- building and defining questions and objectives;
- assessing and evaluating possibilities and solution paths;
- developing concepts and testing prototypes;
- observing, reflecting, evaluating and adjusting.
Co-creation is a people-oriented design process. It is centred on the delivery of ‘public value’. The approach is directed at knowledge development and the design of socio-technical solutions with attention for governance aspects, such as innovation in the area of the allocation of responsibilities, resources and risks. In this process there is transparency in the design criteria and stakeholders are given the opportunity to modify these. The co-creation process is iterative and adaptive (learning is central) as well as reflexive (facilitating reflection, including about the initial assumptions). Moreover, co-creation is action- and field-oriented: it is emphatically not a desk exercise. It involves pilots, but only as part of a broader transition process, in which techniques can be tested early on to then be further developed in line with locally acceptable solutions – in living labs for example.
Knowledge-inclusive co-creation takes account of the strategic triangle between the legitimation, authorisation and organisation/realisation of new solutions. Within co-creation processes, organised discussions take place at the executive, management and operational levels. If the technical experts design a solution that is incompatible with the existing power structures, institutional context, or allocation of resources and competences/authority, then the matter will be openly discussed and new allocations within a system solution sought.
For Brainport Smart District we want to apply a new, complementary/reinforced model of co-creation, in which greater attention is paid to the (use of) the (local) knowledge system. Co-creation is strongly focused on the integration of objectives, policy fields, actors, areas and population groups. What we are adding here is an approach in which the knowledge of these players is also (explicitly) integrated and reinforced (through the science system). We do this with the KWR action-researchers who are embedded in the co-creation processes as reflective participants.
Through the ‘Value in the Cycle’ theme of the Water in the Circular Economy (WiCE) initiative within the Joint Research Programme with the water utilities, as well as in the Water Knowledge Action Programme, knowledge and experience are being shared with water cycle stakeholders at various sites in the Netherlands (Boekel, Sneek, Oosterwold, Almere, Havenstad, Amsterdam and Superlocal Kerkrade). These partners want to learn from each other so as to accelerate innovation and avoid work duplication. For example: if the Zuiderzeeland voor Oosterwold Water Authority has already done the legal research to explore how it can continue meeting its mandate under new governance arrangements, in which the risks and responsibility are allocated differently, and if the WML water utility has investigated several business models for drinking water producers based on decentralised systems, why should the water cycle partners in Brabant not learn from them? This process dovetails perfectly with the Brainport Smart District living lab approach.
WiCE researchers are carrying out an analysis of the process and outcomes of the co-creation process with reference to the ‘Value in the Cycle’ theme (value creation, risk and responsibility allocation, actors’ roles), so as to assess the strategic relevance of Brainport Smart District for the drinking water utilities. This will be documented and discussed in a workshop.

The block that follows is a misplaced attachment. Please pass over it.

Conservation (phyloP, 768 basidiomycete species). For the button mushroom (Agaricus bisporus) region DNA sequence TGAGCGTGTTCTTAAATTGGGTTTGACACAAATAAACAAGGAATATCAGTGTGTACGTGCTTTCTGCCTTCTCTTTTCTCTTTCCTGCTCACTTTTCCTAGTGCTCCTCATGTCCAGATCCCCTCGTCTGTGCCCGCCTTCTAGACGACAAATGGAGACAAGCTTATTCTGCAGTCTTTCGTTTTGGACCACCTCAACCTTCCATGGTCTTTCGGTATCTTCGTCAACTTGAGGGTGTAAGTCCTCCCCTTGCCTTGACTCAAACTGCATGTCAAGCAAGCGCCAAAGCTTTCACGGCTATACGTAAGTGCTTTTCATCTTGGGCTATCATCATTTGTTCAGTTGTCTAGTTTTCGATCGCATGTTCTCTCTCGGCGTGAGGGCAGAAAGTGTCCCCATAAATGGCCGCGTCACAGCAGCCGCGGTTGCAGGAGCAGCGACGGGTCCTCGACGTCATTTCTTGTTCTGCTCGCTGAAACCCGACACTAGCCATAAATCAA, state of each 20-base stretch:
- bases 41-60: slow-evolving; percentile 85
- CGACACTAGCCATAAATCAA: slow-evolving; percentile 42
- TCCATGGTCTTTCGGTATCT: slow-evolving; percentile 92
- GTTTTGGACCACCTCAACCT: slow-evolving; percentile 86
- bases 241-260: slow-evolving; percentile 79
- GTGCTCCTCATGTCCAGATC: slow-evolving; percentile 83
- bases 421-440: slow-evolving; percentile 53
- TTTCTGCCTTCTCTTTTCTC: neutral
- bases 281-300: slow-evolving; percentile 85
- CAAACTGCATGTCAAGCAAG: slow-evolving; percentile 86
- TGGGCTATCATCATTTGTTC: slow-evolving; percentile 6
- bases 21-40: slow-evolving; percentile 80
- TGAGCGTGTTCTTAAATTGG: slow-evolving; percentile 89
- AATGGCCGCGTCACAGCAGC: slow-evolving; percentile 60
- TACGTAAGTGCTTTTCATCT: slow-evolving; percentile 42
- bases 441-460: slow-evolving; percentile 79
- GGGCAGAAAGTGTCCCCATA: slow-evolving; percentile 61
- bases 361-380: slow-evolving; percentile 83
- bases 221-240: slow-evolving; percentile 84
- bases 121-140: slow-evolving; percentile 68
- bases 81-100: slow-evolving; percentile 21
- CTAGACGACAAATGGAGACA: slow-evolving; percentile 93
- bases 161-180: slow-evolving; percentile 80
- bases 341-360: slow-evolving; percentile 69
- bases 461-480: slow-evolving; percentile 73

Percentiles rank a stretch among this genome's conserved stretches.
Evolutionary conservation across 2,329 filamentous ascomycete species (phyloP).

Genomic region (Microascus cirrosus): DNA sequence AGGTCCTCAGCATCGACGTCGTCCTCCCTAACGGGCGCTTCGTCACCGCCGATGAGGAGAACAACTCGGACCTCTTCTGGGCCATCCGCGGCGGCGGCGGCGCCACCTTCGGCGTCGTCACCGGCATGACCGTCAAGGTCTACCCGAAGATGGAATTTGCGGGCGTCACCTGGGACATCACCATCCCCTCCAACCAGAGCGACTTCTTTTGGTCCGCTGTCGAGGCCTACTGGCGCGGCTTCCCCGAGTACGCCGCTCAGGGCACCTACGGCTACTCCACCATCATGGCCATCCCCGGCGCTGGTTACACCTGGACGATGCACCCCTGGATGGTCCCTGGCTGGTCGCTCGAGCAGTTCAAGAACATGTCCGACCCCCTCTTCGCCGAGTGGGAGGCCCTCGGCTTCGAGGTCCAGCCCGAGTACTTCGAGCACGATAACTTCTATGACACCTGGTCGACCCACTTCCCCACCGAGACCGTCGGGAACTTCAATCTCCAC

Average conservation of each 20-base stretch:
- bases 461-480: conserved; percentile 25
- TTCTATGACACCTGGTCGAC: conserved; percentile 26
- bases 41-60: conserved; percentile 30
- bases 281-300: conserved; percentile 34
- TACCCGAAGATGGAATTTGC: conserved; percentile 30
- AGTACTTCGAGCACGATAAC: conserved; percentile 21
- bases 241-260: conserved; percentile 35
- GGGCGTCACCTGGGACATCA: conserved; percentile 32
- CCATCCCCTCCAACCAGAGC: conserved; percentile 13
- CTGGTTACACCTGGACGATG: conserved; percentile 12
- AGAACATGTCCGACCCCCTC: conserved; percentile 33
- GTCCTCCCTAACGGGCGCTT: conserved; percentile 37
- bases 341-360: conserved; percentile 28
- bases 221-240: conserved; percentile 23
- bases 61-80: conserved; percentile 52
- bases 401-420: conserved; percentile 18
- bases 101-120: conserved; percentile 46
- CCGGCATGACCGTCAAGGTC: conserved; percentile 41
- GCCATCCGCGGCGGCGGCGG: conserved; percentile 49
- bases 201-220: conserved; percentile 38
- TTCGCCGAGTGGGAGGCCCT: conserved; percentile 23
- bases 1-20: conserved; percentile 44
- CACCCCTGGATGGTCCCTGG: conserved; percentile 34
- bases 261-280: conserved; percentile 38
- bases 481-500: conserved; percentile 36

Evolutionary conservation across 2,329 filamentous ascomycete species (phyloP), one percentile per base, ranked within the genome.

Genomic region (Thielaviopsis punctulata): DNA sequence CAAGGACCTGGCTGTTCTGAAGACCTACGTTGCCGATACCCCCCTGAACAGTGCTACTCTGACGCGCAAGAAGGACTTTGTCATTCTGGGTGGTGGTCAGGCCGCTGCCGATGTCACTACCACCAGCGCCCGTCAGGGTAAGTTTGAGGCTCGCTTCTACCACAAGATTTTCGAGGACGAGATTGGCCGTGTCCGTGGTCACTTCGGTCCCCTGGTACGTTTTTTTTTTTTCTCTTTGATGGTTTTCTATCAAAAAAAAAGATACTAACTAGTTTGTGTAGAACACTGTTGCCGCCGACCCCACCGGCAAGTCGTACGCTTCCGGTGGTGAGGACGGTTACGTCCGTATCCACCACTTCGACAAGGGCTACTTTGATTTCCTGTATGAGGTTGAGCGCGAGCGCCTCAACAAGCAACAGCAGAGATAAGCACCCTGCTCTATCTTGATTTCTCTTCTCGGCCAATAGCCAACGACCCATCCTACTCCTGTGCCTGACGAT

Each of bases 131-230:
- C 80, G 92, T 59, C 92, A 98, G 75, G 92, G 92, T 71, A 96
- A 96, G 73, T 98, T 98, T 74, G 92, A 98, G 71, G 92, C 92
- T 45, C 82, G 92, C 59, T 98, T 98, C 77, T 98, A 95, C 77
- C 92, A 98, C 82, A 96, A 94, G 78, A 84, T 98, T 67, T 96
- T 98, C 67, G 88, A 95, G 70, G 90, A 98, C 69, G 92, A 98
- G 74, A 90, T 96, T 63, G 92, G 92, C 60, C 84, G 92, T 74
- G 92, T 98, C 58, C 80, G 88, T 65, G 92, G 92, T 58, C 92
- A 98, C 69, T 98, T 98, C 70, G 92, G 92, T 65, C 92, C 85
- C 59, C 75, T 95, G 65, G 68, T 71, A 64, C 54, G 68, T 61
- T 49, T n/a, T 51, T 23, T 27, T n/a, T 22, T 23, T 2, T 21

Iterative design, with concrete results
Brainport Smart District is being organised in phases (between 2019 and 2028), with the later phases to be built upon lessons learned in the earlier ones. For this reason, a legal derogation request has been submitted for Brainport Smart District to make it possible for it to function as a living lab (pilot area). The proposed approach facilitates this learning process and the transaction in practice.
A co-creation process delivers concrete designs. At the same time, all innovative solutions are part of the learning cycle – after the realisation phase as well. This means that the three phases of a classic process are no longer so clearly distinguishable from each other. The approach is reflective and iterative, so that the learning, testing and improving are central.
The outcome of the phase to conclude at the end of September 2019 will be a report, which will present the district’s water-system ambitions, including the water cycle, and a menu containing bundles of possible measures and techniques to realise these ambitions. The ambitions will be translated into concrete objectives, and for each of these we will need indicators. This will enable a Quality Team to ultimately determine whether or not the options that the residents/businesses wish to pursue in the district are also compatible with the ambitions regarding water. A menu will be created to allow future residents/businesses to see what the options are. The menu contains a Baseline Option and a Plus Option.
These two options will be defined with targets connected to the indicators. The targets for the Baseline Option represent the minimum ambition level, while those of the Plus Option represent the maximum achievable ambition level. With the menu’s techniques and measures we show that the targets are indeed achievable, but we do not oblige the residents to adopt specific techniques. However, we can show what the impacts are of the different menu choices (bundles of measures and techniques). KWR is also creating a model of the Brainport Smart District water system in UWOT, to render the appraisals and impacts more comprehensible (optioneering).